For those interested in astronomy, Mountain Shadows is the place to be. The destination offers the Cocktails Under the Cosmos Series and the Spirited Sipping Seminars. Astronomy lessons take place at the hotel’s Camelback Overlook rooftop deck, offered to both hotel guests and residents of the community. Each astronomer-led event features a signature cocktail themed around that month’s astrological sign, which can be seen brighter in the valley due to its low light pollution and dramatic desert backdrop.
Vinotemp, the recognized leader in architectural wine storage solutions and cooling technology, has announced the exclusive addition of the VinCave Wine Cellar 200 and the VinCave Wine Cellar 450 to its wine storage offering. The unique, modular, underground wine cellar solutions are designed to leverage the cool temperatures found underground to properly – and efficiently – cellar up to 450 bottles of wine.
“Since Vinotemp’s founding over three decades ago we have been dedicated to designing, creating and discovering unique products that add style and next-level function to wine storage,” says India Hynes, CEO of Vinotemp. “We’re excited to exclusively offer VinCave Wine Cellars to wine connoisseurs as it is a testament to Vinotemp’s commitment to providing products that enhance the design aesthetic and functionality of wine storage.”
The minimalist, European-designed VinCave Wine Cellars are engineered to utilize the cooler, consistent temperatures found underground to properly store wine. This environmentally friendly, efficiently engineered design requires the cellars be installed on a flat floor surface at either ground or basement level.
The VinCave Wine Cellar 200 features a glass covering and a push-button elevation function that raises the wine collection above ground for easy access, while the VinCave Wine Cellar 450 features a sleek glass door that both covers and opens electrically to allow access to the cellar. Both versions feature a ventilation system and 100 percent stainless steel chassis and frames.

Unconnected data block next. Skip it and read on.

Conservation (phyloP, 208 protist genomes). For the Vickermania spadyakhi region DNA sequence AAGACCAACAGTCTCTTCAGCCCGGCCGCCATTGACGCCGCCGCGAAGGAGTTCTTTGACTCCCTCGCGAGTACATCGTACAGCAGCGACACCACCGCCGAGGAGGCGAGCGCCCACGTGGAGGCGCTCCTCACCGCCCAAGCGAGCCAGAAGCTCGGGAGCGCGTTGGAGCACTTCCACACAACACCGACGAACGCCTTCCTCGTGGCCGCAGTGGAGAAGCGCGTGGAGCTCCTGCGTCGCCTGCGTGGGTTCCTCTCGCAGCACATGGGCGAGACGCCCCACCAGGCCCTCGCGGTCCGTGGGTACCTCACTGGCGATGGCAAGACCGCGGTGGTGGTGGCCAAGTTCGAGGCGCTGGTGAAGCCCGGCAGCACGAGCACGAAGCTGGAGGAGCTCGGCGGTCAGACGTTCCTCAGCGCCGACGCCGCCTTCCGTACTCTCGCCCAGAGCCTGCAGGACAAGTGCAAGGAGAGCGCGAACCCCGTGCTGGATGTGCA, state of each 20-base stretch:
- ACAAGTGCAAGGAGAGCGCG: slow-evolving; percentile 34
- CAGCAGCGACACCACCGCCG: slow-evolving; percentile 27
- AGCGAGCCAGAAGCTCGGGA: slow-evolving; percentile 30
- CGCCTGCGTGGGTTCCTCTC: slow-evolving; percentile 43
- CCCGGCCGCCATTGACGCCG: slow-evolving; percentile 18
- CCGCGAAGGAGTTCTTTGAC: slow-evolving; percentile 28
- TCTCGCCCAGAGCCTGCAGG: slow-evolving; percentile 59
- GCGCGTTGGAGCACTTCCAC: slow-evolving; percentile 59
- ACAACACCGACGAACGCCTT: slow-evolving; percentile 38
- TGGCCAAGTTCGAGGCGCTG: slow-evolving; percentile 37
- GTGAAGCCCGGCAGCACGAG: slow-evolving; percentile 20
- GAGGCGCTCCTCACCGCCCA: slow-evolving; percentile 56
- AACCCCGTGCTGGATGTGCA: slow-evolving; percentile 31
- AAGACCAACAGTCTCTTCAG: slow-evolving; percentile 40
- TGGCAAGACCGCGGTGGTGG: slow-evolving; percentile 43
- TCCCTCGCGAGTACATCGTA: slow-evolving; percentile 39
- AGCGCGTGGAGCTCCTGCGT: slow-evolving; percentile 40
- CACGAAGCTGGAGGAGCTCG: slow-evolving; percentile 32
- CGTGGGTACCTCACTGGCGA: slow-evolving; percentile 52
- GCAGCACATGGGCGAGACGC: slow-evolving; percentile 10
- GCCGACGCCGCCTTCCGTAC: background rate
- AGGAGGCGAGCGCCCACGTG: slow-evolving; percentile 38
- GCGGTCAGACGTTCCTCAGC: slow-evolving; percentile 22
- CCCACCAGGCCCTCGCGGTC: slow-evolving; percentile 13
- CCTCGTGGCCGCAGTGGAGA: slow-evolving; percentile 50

Photo courtesy of Vinotemp.
Increasingly, real estate developers are placing value on contemporary architecture.
By Camilla McLaughlin
For years, innovative designs from starchitects have been the focus for new buildings in New York and Miami. Now, developers of single family communities are employing the same approach with developments and communities organized around a single architectural style. In some instances, notable architects are also on board to create a statement as bold as those broadcast by dramatic urban towers. In others, the architectural vision builds on research into consumer priorities. In every instance, the architecture is taking prominence.
In Nevada, the premise for a new ultra luxury development, Ascaya, is a specific architectural style, in this instance contemporary and specifically Desert Contemporary. It’s a vernacular characteristic of the Southwest and especially fitting for a project located in the foothills above Henderson, nine miles south of Las Vegas. Six notable architects have been commissioned to bring unique expressions of desert contemporary architecture to fruition. The designs are visionary, offering varied takes on the aesthetic combined with innovative construction, energy-efficient features and floor plans that align with lifestyle aspirations. Two inspiration homes are finished, three are under construction and a design from Pritzker winner Richard Meir & Partners is nearing completion.
A new community in Palm Springs, Linea, takes a cue from the area’s legendary modernist ties, offering fresh interpretations of the iconic style. Residences here appear as works of art rather than manifestations of an architectural style. For this project, developer Andrew Adler and architect Anthony Poon drew inspiration from abstract sculptures and Bauhaus painters. Homes rise as white cubist forms against the craggy backdrop of surrounding mountains. Stark white facades punctuated with soft hued doors, sculpted massing and a linear composition offer a fresh new take that pushes the modern aesthetic to a new level of expression.